About this project
Note: English, German and Albanian subtitles available. Please use Italian for Albanian subtitles. Unfortunately Kickstarter does not have Albanian in the drop-down list of languages. Kosovo is now on the list of countries in Kickstarter (check the Updates section of this campaign).
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What we want to achieve?
Prishtina Hackerspace is a co-working open experimentation space in Prishtina, Kosovo, established exclusively for technological, educational, cultural and scientific purposes. The aim of the space is to:
- Provide workspace, equipment and other resources for communal use by all members;
- Encourage continued and after-school learning through workshops, classes, seminars and mentoring;
- Create a safe and open environment for experimentation in technology and art.
Our objective is to create and continue a shared space for collaborative technical and artistic experimentation in Prishtina, create a space with resources (hardware, tools, materials, access, knowledge) for members and the community to participate and take responsibility for individual and group projects. We aim to create an open community of hackers/makers, artists, and open source/hardware enthusiasts who will create, share, learn, and collaborate. We want to help spread knowledge to the larger community, especially in the areas of technology, DIY, security, and privacy, and assist other groups that share similar objectives.
In addition to individual projects, the space will be open for independent member-organized workshops, lectures and presentations, knowledge sharing meetings, group tech projects, those that want to incubate in the hackerspace, and just "hanging around" perhaps to seek help with a project that they might be working on.
We are following the hackerspace model currently flourishing in cities all over the world.
Hackerspaces are open participation environments where people of various ages and disciplines learn hands-on in a collaborative, fun manner by making prototypes and tinkering with devices, participating in international competitions or creating ambitious projects from flying machines to biology hacking.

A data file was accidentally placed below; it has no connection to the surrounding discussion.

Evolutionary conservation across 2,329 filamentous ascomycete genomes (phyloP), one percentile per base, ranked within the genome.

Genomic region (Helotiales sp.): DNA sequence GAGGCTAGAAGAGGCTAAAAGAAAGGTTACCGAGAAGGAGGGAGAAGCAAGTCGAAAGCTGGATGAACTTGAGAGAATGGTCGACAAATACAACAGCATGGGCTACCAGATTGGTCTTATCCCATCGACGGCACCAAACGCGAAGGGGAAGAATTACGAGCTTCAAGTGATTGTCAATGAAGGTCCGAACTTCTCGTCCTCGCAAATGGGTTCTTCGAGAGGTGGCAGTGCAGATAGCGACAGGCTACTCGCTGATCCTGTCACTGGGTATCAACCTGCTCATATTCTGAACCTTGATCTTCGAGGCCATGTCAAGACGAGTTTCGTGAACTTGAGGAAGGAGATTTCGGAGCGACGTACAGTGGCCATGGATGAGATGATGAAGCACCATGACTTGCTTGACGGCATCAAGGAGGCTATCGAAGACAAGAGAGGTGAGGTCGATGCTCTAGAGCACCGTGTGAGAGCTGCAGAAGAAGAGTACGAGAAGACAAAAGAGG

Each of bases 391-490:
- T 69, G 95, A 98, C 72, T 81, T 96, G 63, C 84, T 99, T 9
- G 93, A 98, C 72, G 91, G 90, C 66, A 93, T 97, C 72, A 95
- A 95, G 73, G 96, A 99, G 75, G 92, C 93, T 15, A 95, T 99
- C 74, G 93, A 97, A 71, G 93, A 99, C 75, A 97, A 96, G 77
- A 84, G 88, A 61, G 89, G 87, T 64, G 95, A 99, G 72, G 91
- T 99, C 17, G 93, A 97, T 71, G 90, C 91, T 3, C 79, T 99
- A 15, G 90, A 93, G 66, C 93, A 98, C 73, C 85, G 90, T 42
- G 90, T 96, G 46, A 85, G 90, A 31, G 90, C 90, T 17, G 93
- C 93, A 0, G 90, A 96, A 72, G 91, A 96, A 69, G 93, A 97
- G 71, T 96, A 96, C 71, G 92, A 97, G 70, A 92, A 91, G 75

Hackerspaces are community-operated physical spaces which have been in existence for many years in various places around the world largely independent from government sponsorship. Each hackerspace is an autonomous entity, but they all share the same philosophy of having fun building things together.
We use the term “hacker” in the historical 'creative use of technology' sense. A hackerspace is the preferred term of the 'hackerspace movement', a growing movement which has exploded because individuals started these supportive communities where people can explore and do what they love.
We all need community, and we all need to express ourselves creatively. Hackerspaces provide a physical space for exploring and supporting these two powerful, deep, inner needs.
Prishtina Hackerspace is where we begin making amazing things.
Why do we need this?
Kosovo youth lacks programmed activities open to all, especially those that expose niche skills and activities. This need becomes more acute during the long summer vacation when not much happens to keep our youth engaged in educational activities.
The current education paradigm in Kosovo is long overdue for a complete re-structuring. The pedagogic methods belong to a time when information technology was at its infancy, or altogether non-existent. Advanced curricula and pedagogic reformation are of utmost importance. However, the institutions responsible for this fundamental transformation of the educational system in Kosovo lack the resources and know-how to pull off this undertaking.
Innovative youth are left without an alternative to the obsolete system which they are bound to. Their output and contribution to their society is severely limited due to an environment which cannot fulfill their creative potential. Without such contribution from an large portion of the population, Kosovar society continues to be intellectually and creatively handicapped.
Time which could be spent providing ideas and new creations is spent in idle activity and non-productivity. This leads to a cycle of repeating patterns and lethargic attitudes. Creative potential is misdirected or otherwise misused. This continued incapacity for skill development and community cooperation leads to a nation-wide brain-drain, with the majority of the capable workforce seeking to leave the country as the only means for further professional growth. On top of this, the unemployment rate in Kosovo stands at 45%. This number shows that a very large portion of the population is available or can otherwise be persuaded to engage in some form of productive activity, if provided the right incentive, or simply space and tools.
According to STIKK, the Kosovo ITC industry group,“...Kosovo continues to be plagued by an education system that at all levels fails to address the pedagogic and skills training needs of its students and the economy...the quality of graduates is poor and out of sync with workforce requirements”*